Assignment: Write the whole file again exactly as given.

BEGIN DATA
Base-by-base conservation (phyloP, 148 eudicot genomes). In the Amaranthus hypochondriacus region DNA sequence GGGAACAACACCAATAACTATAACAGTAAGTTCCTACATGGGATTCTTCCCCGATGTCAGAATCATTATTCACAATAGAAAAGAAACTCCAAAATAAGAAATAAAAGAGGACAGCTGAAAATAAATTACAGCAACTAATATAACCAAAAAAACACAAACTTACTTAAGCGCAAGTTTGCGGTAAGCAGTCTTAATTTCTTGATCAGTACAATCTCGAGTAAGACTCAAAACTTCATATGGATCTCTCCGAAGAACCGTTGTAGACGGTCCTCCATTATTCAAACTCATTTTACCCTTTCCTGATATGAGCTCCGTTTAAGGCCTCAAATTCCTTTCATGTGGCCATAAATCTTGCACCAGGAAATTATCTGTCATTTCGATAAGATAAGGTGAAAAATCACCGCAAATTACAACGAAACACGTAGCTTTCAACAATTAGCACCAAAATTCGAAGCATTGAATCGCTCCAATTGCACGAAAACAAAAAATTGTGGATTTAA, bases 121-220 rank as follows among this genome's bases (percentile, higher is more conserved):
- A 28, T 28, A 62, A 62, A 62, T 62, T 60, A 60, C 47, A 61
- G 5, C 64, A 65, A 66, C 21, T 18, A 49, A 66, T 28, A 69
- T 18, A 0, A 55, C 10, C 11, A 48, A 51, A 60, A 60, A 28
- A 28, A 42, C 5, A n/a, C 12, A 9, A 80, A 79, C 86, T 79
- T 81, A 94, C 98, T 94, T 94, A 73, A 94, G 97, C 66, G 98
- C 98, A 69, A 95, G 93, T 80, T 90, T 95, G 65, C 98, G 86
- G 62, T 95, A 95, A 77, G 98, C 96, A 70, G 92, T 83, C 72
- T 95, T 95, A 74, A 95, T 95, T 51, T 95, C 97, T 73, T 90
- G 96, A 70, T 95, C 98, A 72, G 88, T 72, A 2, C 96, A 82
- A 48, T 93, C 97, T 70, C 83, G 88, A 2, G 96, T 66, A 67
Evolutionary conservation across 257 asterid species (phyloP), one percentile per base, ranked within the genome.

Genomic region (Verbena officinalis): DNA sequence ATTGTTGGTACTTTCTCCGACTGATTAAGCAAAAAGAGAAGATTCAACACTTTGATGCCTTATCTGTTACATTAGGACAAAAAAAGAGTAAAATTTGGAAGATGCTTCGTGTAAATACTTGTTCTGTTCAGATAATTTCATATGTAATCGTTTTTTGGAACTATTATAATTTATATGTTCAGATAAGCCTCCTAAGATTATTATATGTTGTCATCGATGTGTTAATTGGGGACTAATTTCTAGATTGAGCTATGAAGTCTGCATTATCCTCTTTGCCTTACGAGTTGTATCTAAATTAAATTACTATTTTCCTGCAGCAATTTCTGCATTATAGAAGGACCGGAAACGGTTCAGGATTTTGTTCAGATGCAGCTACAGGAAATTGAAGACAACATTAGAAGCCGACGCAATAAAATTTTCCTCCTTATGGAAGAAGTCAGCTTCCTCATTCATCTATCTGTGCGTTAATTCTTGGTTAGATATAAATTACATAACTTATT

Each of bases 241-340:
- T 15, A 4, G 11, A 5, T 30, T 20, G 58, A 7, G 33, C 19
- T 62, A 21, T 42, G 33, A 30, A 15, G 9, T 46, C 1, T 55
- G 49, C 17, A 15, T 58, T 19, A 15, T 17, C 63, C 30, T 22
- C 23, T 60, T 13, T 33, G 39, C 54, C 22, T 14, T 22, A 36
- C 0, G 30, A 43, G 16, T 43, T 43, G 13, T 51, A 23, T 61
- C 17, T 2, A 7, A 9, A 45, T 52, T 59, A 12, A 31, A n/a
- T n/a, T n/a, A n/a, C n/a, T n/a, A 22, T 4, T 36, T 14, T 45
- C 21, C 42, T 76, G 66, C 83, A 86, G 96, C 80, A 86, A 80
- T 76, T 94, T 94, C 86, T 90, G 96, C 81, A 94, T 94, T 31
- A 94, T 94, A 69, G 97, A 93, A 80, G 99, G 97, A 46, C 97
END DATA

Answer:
Base-by-base conservation (phyloP, 148 eudicot genomes). In the Amaranthus hypochondriacus region DNA sequence GGGAACAACACCAATAACTATAACAGTAAGTTCCTACATGGGATTCTTCCCCGATGTCAGAATCATTATTCACAATAGAAAAGAAACTCCAAAATAAGAAATAAAAGAGGACAGCTGAAAATAAATTACAGCAACTAATATAACCAAAAAAACACAAACTTACTTAAGCGCAAGTTTGCGGTAAGCAGTCTTAATTTCTTGATCAGTACAATCTCGAGTAAGACTCAAAACTTCATATGGATCTCTCCGAAGAACCGTTGTAGACGGTCCTCCATTATTCAAACTCATTTTACCCTTTCCTGATATGAGCTCCGTTTAAGGCCTCAAATTCCTTTCATGTGGCCATAAATCTTGCACCAGGAAATTATCTGTCATTTCGATAAGATAAGGTGAAAAATCACCGCAAATTACAACGAAACACGTAGCTTTCAACAATTAGCACCAAAATTCGAAGCATTGAATCGCTCCAATTGCACGAAAACAAAAAATTGTGGATTTAA, bases 121-220 rank as follows among this genome's bases (percentile, higher is more conserved):
- A 28, T 28, A 62, A 62, A 62, T 62, T 60, A 60, C 47, A 61
- G 5, C 64, A 65, A 66, C 21, T 18, A 49, A 66, T 28, A 69
- T 18, A 0, A 55, C 10, C 11, A 48, A 51, A 60, A 60, A 28
- A 28, A 42, C 5, A n/a, C 12, A 9, A 80, A 79, C 86, T 79
- T 81, A 94, C 98, T 94, T 94, A 73, A 94, G 97, C 66, G 98
- C 98, A 69, A 95, G 93, T 80, T 90, T 95, G 65, C 98, G 86
- G 62, T 95, A 95, A 77, G 98, C 96, A 70, G 92, T 83, C 72
- T 95, T 95, A 74, A 95, T 95, T 51, T 95, C 97, T 73, T 90
- G 96, A 70, T 95, C 98, A 72, G 88, T 72, A 2, C 96, A 82
- A 48, T 93, C 97, T 70, C 83, G 88, A 2, G 96, T 66, A 67
Evolutionary conservation across 257 asterid species (phyloP), one percentile per base, ranked within the genome.

Genomic region (Verbena officinalis): DNA sequence ATTGTTGGTACTTTCTCCGACTGATTAAGCAAAAAGAGAAGATTCAACACTTTGATGCCTTATCTGTTACATTAGGACAAAAAAAGAGTAAAATTTGGAAGATGCTTCGTGTAAATACTTGTTCTGTTCAGATAATTTCATATGTAATCGTTTTTTGGAACTATTATAATTTATATGTTCAGATAAGCCTCCTAAGATTATTATATGTTGTCATCGATGTGTTAATTGGGGACTAATTTCTAGATTGAGCTATGAAGTCTGCATTATCCTCTTTGCCTTACGAGTTGTATCTAAATTAAATTACTATTTTCCTGCAGCAATTTCTGCATTATAGAAGGACCGGAAACGGTTCAGGATTTTGTTCAGATGCAGCTACAGGAAATTGAAGACAACATTAGAAGCCGACGCAATAAAATTTTCCTCCTTATGGAAGAAGTCAGCTTCCTCATTCATCTATCTGTGCGTTAATTCTTGGTTAGATATAAATTACATAACTTATT

Each of bases 241-340:
- T 15, A 4, G 11, A 5, T 30, T 20, G 58, A 7, G 33, C 19
- T 62, A 21, T 42, G 33, A 30, A 15, G 9, T 46, C 1, T 55
- G 49, C 17, A 15, T 58, T 19, A 15, T 17, C 63, C 30, T 22
- C 23, T 60, T 13, T 33, G 39, C 54, C 22, T 14, T 22, A 36
- C 0, G 30, A 43, G 16, T 43, T 43, G 13, T 51, A 23, T 61
- C 17, T 2, A 7, A 9, A 45, T 52, T 59, A 12, A 31, A n/a
- T n/a, T n/a, A n/a, C n/a, T n/a, A 22, T 4, T 36, T 14, T 45
- C 21, C 42, T 76, G 66, C 83, A 86, G 96, C 80, A 86, A 80
- T 76, T 94, T 94, C 86, T 90, G 96, C 81, A 94, T 94, T 31
- A 94, T 94, A 69, G 97, A 93, A 80, G 99, G 97, A 46, C 97